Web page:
The male approach to losing weight shows that many women are just playing at slimming, writes Fiona McCade
Did you know that more men than women are overweight in the UK? No, neither did I. When I think about the problems inherent in our over-indulged First World society, my mind tends to conjure images of large, seaside-postcard-type ladies, waddling around with their muffin tops stuffed into unwisely small leggings. Why do I never think of James Corden?
Perhaps it’s because I’m a woman. We let blokes get away with being cuddly – dammit, I mean fat – while harshly judging ourselves right, left and centre. There simply isn’t the same kind of pressure on men to be slim. We’re not bothered, they’re not bothered and as a result they’re getting bigger and bigger.
The good news is that once a man realises his waistline is out of control, he is likely to be successful in doing something about it.
Nutritionists and health researchers at the universities of Aberdeen, Stirling and Bournemouth recently got together to analyse data gathered from 15,000 men involved in weight-loss studies. They found that men were far less likely than women to get involved in organised slimming programmes, but those who did finally commit to joining such activities were more dedicated to achieving results than their female counterparts.
I can see how this works. I’m probably going to get letters in green ink for saying this, but a lot of women play at slimming. They don’t do it properly, or with enough single-mindedness. They’re permanently on a diet, so they live their lives in a kind of half-hearted purgatory of self-denial. Of course they shouldn’t have that chocolate cake, but they solemnly promise themselves that if they have it they will go straight back on the diet again. So they eat too much, they beat themselves up, they go on a diet, they overeat – but it’s OK, they’re on a diet – they beat themselves up, and so on. And on. And on.
It’s not necessarily their fault. They may not even be particularly overweight, but they think they are because every magazine they pick up is telling them they should be size eight. There’s a lot going on in the brain of a modern woman, and weight loss is just one small part of the load she has to tote. From all directions she’s being pelted with information that tells her she’s too wrinkly, her body hair is out of control, her head hair’s too frizzy, her pores are too open, her cellulite is rampant, her stretch marks desperately need attention, her boobs are too small, her ankles are too thick… she has way too many things to deal with.
Her waistline is just one of these myriad complications, but this is where the much-vaunted multi-tasking female mind comes to grief. She’s trying to juggle all her imperfections at once, but not really sorting out any of them satisfactorily. Sometimes she’s only going to the slimming club to find other people like her, so she can enjoy the sweet relief of being understood.
The new research proves that men don’t operate like this. First of all, since they don’t experience the same kind of pressures as women, their motivations are different. As Dr Flora Douglas, one of the clinicians at the University of Aberdeen, pointed out: “Men are less likely to see their weight as a problem.” So chances are, if a man decides to lose his extra pounds, the reason will be acute, not chronic. He will have had some sudden epiphany, or more likely a very nasty shock.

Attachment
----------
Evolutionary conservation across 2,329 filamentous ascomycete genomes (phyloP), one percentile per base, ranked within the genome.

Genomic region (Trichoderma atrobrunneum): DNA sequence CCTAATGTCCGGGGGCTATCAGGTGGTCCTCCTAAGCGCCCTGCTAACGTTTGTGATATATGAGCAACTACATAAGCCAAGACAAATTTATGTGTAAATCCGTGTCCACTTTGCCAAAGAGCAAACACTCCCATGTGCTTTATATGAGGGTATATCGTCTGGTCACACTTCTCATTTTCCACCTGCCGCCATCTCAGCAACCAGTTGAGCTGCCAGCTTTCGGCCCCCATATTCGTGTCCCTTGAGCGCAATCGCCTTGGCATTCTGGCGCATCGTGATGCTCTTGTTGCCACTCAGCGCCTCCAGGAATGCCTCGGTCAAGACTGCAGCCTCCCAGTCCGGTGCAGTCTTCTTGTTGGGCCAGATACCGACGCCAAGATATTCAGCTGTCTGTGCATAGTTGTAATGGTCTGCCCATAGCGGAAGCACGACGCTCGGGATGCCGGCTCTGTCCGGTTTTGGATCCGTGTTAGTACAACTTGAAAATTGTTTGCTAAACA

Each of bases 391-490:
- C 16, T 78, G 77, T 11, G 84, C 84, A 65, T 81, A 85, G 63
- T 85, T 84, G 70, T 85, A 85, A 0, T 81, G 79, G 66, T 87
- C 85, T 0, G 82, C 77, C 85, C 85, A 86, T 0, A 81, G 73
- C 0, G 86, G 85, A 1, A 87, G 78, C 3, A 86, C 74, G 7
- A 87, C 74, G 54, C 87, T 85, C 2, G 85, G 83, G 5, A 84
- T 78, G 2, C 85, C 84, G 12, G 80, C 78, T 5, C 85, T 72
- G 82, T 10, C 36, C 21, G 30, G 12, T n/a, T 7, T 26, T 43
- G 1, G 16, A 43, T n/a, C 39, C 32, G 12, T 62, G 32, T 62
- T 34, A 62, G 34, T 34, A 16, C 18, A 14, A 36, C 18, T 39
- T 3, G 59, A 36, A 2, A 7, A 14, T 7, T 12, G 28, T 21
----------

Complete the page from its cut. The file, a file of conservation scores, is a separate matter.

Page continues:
Then the male, linear, one-thing-at-a-time mindset gets to work. He’s got a problem: he’s not going to talk to anybody about it, he’s going to solve it himself. Perhaps, though, the process doesn’t go so well, or as fast as he would like. He realises he needs help, but where to go? There’s the slimming club, but oh no, it’s full of girls.
Then that wonderful, clear simplicity kicks in again. It’s the only place to go, so there he will go. But he can’t be seen to lose face. He will beat the girls! He will be supreme! And that, in a nutshell, is what seems to have happened around 15,000 times in weight-loss centres across the land.
However, given how many lardy lads are out there, this data only shows us the tip of a very chunky iceberg. For every man who comes to the realisation that he’s dangerously fat, there are many who just think they bear a passing resemblance to James Corden. And of the ones who have finally decided to do something about it, there will be some who just can’t summon the courage to get weighed in with the women.
Thankfully, the scientists are using the data from this research to find new and better ways of encouraging big-boned boys to slim down. The key lies in presenting weight-loss strategies which are tailored to appeal to the male brain.
Ironically, given how well they do when thrown in with the girls, men prefer the company of their own kind when trying to lose weight. So the doctors have decided that the way to get our lads in shape is to create special plans of action for them, preferably in a sporting environment, where they can bond – probably through elaborate towel-flicking rituals.
Dr Douglas said: “Men prefer more factual information on how to lose weight and more emphasis on physical activity in weight-loss programmes.” This is particularly interesting, because the research also found that men tend to lose more weight by combining dieting with increased exertion than they do through simply exercising.
Obviously the physical aspect of getting fit is particularly appealing to the masculine mindset. Chaps like to imagine themselves pumping iron and running around like the Six Million Dollar Man, even if it has less effect on their physique than checking the calorie count on their pots of Müllerlight. Never mind – anything to get them off the couch.